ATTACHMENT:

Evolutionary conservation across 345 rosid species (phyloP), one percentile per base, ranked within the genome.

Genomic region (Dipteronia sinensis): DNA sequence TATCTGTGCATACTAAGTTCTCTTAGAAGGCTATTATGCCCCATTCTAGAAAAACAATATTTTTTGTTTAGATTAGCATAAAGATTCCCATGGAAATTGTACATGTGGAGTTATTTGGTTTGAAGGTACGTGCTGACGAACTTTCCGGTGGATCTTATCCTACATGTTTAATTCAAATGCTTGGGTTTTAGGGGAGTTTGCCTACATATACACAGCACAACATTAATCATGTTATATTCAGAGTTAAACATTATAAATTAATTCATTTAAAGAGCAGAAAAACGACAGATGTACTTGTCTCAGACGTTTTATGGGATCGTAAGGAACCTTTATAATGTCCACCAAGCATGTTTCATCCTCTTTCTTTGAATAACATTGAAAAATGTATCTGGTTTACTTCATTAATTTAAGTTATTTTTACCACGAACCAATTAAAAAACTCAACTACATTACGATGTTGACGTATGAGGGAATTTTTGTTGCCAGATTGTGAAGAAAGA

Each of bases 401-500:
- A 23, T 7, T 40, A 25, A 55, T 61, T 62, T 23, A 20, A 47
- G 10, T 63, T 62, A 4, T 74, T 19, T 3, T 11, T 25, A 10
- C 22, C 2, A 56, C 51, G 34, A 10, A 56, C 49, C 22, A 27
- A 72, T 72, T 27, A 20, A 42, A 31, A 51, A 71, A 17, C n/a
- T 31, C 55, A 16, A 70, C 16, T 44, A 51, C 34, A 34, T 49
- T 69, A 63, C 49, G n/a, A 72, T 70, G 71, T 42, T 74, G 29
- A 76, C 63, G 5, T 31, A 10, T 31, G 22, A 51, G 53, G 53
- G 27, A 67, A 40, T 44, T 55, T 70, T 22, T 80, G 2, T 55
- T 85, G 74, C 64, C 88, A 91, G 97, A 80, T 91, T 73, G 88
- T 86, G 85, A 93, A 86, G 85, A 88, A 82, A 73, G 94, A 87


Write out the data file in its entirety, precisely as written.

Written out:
Evolutionary conservation across 345 rosid species (phyloP), one percentile per base, ranked within the genome.

Genomic region (Dipteronia sinensis): DNA sequence TATCTGTGCATACTAAGTTCTCTTAGAAGGCTATTATGCCCCATTCTAGAAAAACAATATTTTTTGTTTAGATTAGCATAAAGATTCCCATGGAAATTGTACATGTGGAGTTATTTGGTTTGAAGGTACGTGCTGACGAACTTTCCGGTGGATCTTATCCTACATGTTTAATTCAAATGCTTGGGTTTTAGGGGAGTTTGCCTACATATACACAGCACAACATTAATCATGTTATATTCAGAGTTAAACATTATAAATTAATTCATTTAAAGAGCAGAAAAACGACAGATGTACTTGTCTCAGACGTTTTATGGGATCGTAAGGAACCTTTATAATGTCCACCAAGCATGTTTCATCCTCTTTCTTTGAATAACATTGAAAAATGTATCTGGTTTACTTCATTAATTTAAGTTATTTTTACCACGAACCAATTAAAAAACTCAACTACATTACGATGTTGACGTATGAGGGAATTTTTGTTGCCAGATTGTGAAGAAAGA

Each of bases 401-500:
- A 23, T 7, T 40, A 25, A 55, T 61, T 62, T 23, A 20, A 47
- G 10, T 63, T 62, A 4, T 74, T 19, T 3, T 11, T 25, A 10
- C 22, C 2, A 56, C 51, G 34, A 10, A 56, C 49, C 22, A 27
- A 72, T 72, T 27, A 20, A 42, A 31, A 51, A 71, A 17, C n/a
- T 31, C 55, A 16, A 70, C 16, T 44, A 51, C 34, A 34, T 49
- T 69, A 63, C 49, G n/a, A 72, T 70, G 71, T 42, T 74, G 29
- A 76, C 63, G 5, T 31, A 10, T 31, G 22, A 51, G 53, G 53
- G 27, A 67, A 40, T 44, T 55, T 70, T 22, T 80, G 2, T 55
- T 85, G 74, C 64, C 88, A 91, G 97, A 80, T 91, T 73, G 88
- T 86, G 85, A 93, A 86, G 85, A 88, A 82, A 73, G 94, A 87